Watch Your Head! Post-Concussive Syndrome and You
By Mylene Reuvekamp
With the recent injury to quarterback Colt McCoy, there has been a lot of discussion about concussions. Most people assume that a concussion or post-concussive syndrome can’t occur unless there has been a loss of consciousness. In fact, this is not the case and generally no physical swelling or bleeding are seen on scans. A concussion occurs when the head either accelerates rapidly and then is stopped or spun rapidly. Both of these mechanisms can be seen even in seemingly minor automobile accidents.
The severity of the injury has been scientifically shown to have no association with the risk of post-concussion injury. Symptoms usually occur within 7-10 days of the accident and include such things as headache, fatigue, dizziness, emotional changes such as irritability or anxiety, insomnia, loss of concentration and memory, or noise and light sensitivity. Many people ignore these symptoms thinking that they are related to whiplash or a neck injury and not to a concussion. There is no single way to diagnose a post-concussion injury. Your doctor may order a CT scan to determine that there is no visual change in the brain.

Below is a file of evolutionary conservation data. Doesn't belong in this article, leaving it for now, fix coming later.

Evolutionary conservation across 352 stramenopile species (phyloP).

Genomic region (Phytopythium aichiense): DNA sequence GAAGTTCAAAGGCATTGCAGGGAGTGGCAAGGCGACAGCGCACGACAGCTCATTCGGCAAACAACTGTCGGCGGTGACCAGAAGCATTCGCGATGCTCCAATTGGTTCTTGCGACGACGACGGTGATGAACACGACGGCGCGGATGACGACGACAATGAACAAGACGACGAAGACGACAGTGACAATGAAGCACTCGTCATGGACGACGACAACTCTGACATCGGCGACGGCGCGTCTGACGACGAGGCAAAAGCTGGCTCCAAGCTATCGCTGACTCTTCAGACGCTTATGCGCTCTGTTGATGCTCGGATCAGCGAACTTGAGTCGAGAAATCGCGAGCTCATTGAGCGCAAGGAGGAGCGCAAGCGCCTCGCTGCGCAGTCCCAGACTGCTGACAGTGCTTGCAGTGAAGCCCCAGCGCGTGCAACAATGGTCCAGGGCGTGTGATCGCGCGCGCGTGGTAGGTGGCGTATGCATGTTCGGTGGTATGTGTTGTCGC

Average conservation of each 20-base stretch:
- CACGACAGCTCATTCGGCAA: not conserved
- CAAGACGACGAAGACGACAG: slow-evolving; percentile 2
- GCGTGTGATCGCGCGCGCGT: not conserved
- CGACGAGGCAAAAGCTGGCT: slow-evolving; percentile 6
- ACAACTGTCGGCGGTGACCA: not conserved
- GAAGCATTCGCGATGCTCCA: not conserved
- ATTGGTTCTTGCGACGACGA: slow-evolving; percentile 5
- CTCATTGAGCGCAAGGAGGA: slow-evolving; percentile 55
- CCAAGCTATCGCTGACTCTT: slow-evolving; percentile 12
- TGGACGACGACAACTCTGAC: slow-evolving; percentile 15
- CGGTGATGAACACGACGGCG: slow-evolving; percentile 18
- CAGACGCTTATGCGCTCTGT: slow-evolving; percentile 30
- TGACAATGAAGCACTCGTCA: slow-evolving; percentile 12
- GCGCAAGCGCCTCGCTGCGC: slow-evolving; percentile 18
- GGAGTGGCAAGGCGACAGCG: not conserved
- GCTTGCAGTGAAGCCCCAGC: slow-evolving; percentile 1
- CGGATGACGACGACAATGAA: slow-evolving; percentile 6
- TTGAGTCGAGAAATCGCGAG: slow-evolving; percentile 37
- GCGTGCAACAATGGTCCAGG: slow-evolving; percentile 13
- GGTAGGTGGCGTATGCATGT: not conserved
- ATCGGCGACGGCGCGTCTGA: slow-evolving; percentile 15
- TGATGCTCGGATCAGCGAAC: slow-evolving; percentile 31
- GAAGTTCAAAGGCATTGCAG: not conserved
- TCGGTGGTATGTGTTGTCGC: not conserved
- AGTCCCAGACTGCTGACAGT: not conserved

If the symptoms persist, neuropsychological testing may be performed to determine the deficits present. In most cases, post-concussion syndrome resolves within a matter of months. It can continue, however, indefinitely in which case cognitive therapy to focus on memory deficits and attention skills may be helpful.
If you are in a car accident and have these symptoms after a few days, seek medical attention immediately for evaluation of post-concussion syndrome. Our attorneys at the Brandi Law Firm have extensive experience handling injury cases involving concussions and post-concussive syndrome. Contact us for a free consultation if you believe you have been injured and suffered a concussion or post-concussive syndrome.